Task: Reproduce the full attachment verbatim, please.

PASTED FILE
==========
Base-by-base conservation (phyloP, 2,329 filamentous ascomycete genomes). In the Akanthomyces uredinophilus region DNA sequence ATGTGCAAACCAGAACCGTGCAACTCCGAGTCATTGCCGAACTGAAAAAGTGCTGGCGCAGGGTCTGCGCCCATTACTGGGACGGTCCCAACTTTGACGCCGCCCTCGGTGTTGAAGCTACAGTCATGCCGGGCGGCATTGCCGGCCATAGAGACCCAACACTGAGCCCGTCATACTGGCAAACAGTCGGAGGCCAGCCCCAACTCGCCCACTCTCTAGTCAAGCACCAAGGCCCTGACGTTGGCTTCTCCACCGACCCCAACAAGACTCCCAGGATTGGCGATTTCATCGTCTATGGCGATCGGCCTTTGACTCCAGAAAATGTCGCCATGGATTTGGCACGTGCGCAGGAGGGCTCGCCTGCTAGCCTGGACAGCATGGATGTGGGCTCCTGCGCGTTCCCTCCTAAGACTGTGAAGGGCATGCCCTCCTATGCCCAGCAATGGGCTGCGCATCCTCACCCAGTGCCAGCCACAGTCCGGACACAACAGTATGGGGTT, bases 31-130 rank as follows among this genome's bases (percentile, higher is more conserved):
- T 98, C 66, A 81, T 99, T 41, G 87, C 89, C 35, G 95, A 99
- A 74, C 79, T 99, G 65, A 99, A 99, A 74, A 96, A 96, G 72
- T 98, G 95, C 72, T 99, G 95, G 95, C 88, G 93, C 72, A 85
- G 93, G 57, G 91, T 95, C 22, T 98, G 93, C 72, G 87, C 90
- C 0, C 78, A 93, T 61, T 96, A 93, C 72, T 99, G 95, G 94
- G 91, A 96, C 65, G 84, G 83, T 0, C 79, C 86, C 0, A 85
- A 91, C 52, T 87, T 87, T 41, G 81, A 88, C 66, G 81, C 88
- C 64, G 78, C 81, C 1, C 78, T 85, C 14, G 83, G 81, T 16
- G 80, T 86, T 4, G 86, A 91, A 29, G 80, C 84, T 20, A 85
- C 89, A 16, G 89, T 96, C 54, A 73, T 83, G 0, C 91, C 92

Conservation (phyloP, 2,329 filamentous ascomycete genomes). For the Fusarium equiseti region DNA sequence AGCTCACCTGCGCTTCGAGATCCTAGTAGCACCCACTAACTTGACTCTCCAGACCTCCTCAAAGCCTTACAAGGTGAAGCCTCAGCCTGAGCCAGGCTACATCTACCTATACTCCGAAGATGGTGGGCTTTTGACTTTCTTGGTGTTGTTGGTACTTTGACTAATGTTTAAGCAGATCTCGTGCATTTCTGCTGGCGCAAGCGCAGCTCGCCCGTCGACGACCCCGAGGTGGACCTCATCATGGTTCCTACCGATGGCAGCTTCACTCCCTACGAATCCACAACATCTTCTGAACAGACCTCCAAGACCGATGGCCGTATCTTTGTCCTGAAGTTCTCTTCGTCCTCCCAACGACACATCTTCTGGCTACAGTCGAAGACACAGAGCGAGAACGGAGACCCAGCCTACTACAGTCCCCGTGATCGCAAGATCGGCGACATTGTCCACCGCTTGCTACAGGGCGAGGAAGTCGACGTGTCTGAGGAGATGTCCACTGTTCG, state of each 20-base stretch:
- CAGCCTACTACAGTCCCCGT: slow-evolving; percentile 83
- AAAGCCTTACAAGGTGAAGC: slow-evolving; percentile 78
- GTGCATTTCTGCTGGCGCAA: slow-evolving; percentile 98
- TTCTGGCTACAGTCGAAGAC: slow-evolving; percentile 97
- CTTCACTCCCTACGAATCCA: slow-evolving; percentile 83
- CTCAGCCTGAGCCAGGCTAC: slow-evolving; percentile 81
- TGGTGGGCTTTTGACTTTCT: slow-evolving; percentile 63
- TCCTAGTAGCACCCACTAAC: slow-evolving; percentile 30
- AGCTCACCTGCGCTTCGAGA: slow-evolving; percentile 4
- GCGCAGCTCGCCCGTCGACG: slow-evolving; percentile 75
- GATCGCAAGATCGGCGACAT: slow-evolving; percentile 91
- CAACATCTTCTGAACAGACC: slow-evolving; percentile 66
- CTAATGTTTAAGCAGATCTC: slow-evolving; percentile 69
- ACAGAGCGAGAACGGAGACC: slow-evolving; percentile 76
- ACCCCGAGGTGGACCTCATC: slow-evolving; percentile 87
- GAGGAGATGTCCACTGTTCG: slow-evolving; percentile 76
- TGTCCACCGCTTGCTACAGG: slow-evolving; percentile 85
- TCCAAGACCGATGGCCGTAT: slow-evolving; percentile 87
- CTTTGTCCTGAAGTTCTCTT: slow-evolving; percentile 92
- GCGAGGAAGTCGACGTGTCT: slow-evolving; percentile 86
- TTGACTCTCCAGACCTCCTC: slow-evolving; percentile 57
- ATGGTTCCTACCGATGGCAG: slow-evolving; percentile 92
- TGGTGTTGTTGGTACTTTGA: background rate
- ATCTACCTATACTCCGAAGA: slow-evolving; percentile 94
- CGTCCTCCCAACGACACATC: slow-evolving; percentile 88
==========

Base-by-base conservation (phyloP, 2,329 filamentous ascomycete genomes). In the Akanthomyces uredinophilus region DNA sequence ATGTGCAAACCAGAACCGTGCAACTCCGAGTCATTGCCGAACTGAAAAAGTGCTGGCGCAGGGTCTGCGCCCATTACTGGGACGGTCCCAACTTTGACGCCGCCCTCGGTGTTGAAGCTACAGTCATGCCGGGCGGCATTGCCGGCCATAGAGACCCAACACTGAGCCCGTCATACTGGCAAACAGTCGGAGGCCAGCCCCAACTCGCCCACTCTCTAGTCAAGCACCAAGGCCCTGACGTTGGCTTCTCCACCGACCCCAACAAGACTCCCAGGATTGGCGATTTCATCGTCTATGGCGATCGGCCTTTGACTCCAGAAAATGTCGCCATGGATTTGGCACGTGCGCAGGAGGGCTCGCCTGCTAGCCTGGACAGCATGGATGTGGGCTCCTGCGCGTTCCCTCCTAAGACTGTGAAGGGCATGCCCTCCTATGCCCAGCAATGGGCTGCGCATCCTCACCCAGTGCCAGCCACAGTCCGGACACAACAGTATGGGGTT, bases 31-130 rank as follows among this genome's bases (percentile, higher is more conserved):
- T 98, C 66, A 81, T 99, T 41, G 87, C 89, C 35, G 95, A 99
- A 74, C 79, T 99, G 65, A 99, A 99, A 74, A 96, A 96, G 72
- T 98, G 95, C 72, T 99, G 95, G 95, C 88, G 93, C 72, A 85
- G 93, G 57, G 91, T 95, C 22, T 98, G 93, C 72, G 87, C 90
- C 0, C 78, A 93, T 61, T 96, A 93, C 72, T 99, G 95, G 94
- G 91, A 96, C 65, G 84, G 83, T 0, C 79, C 86, C 0, A 85
- A 91, C 52, T 87, T 87, T 41, G 81, A 88, C 66, G 81, C 88
- C 64, G 78, C 81, C 1, C 78, T 85, C 14, G 83, G 81, T 16
- G 80, T 86, T 4, G 86, A 91, A 29, G 80, C 84, T 20, A 85
- C 89, A 16, G 89, T 96, C 54, A 73, T 83, G 0, C 91, C 92

Conservation (phyloP, 2,329 filamentous ascomycete genomes). For the Fusarium equiseti region DNA sequence AGCTCACCTGCGCTTCGAGATCCTAGTAGCACCCACTAACTTGACTCTCCAGACCTCCTCAAAGCCTTACAAGGTGAAGCCTCAGCCTGAGCCAGGCTACATCTACCTATACTCCGAAGATGGTGGGCTTTTGACTTTCTTGGTGTTGTTGGTACTTTGACTAATGTTTAAGCAGATCTCGTGCATTTCTGCTGGCGCAAGCGCAGCTCGCCCGTCGACGACCCCGAGGTGGACCTCATCATGGTTCCTACCGATGGCAGCTTCACTCCCTACGAATCCACAACATCTTCTGAACAGACCTCCAAGACCGATGGCCGTATCTTTGTCCTGAAGTTCTCTTCGTCCTCCCAACGACACATCTTCTGGCTACAGTCGAAGACACAGAGCGAGAACGGAGACCCAGCCTACTACAGTCCCCGTGATCGCAAGATCGGCGACATTGTCCACCGCTTGCTACAGGGCGAGGAAGTCGACGTGTCTGAGGAGATGTCCACTGTTCG, state of each 20-base stretch:
- CAGCCTACTACAGTCCCCGT: slow-evolving; percentile 83
- AAAGCCTTACAAGGTGAAGC: slow-evolving; percentile 78
- GTGCATTTCTGCTGGCGCAA: slow-evolving; percentile 98
- TTCTGGCTACAGTCGAAGAC: slow-evolving; percentile 97
- CTTCACTCCCTACGAATCCA: slow-evolving; percentile 83
- CTCAGCCTGAGCCAGGCTAC: slow-evolving; percentile 81
- TGGTGGGCTTTTGACTTTCT: slow-evolving; percentile 63
- TCCTAGTAGCACCCACTAAC: slow-evolving; percentile 30
- AGCTCACCTGCGCTTCGAGA: slow-evolving; percentile 4
- GCGCAGCTCGCCCGTCGACG: slow-evolving; percentile 75
- GATCGCAAGATCGGCGACAT: slow-evolving; percentile 91
- CAACATCTTCTGAACAGACC: slow-evolving; percentile 66
- CTAATGTTTAAGCAGATCTC: slow-evolving; percentile 69
- ACAGAGCGAGAACGGAGACC: slow-evolving; percentile 76
- ACCCCGAGGTGGACCTCATC: slow-evolving; percentile 87
- GAGGAGATGTCCACTGTTCG: slow-evolving; percentile 76
- TGTCCACCGCTTGCTACAGG: slow-evolving; percentile 85
- TCCAAGACCGATGGCCGTAT: slow-evolving; percentile 87
- CTTTGTCCTGAAGTTCTCTT: slow-evolving; percentile 92
- GCGAGGAAGTCGACGTGTCT: slow-evolving; percentile 86
- TTGACTCTCCAGACCTCCTC: slow-evolving; percentile 57
- ATGGTTCCTACCGATGGCAG: slow-evolving; percentile 92
- TGGTGTTGTTGGTACTTTGA: background rate
- ATCTACCTATACTCCGAAGA: slow-evolving; percentile 94
- CGTCCTCCCAACGACACATC: slow-evolving; percentile 88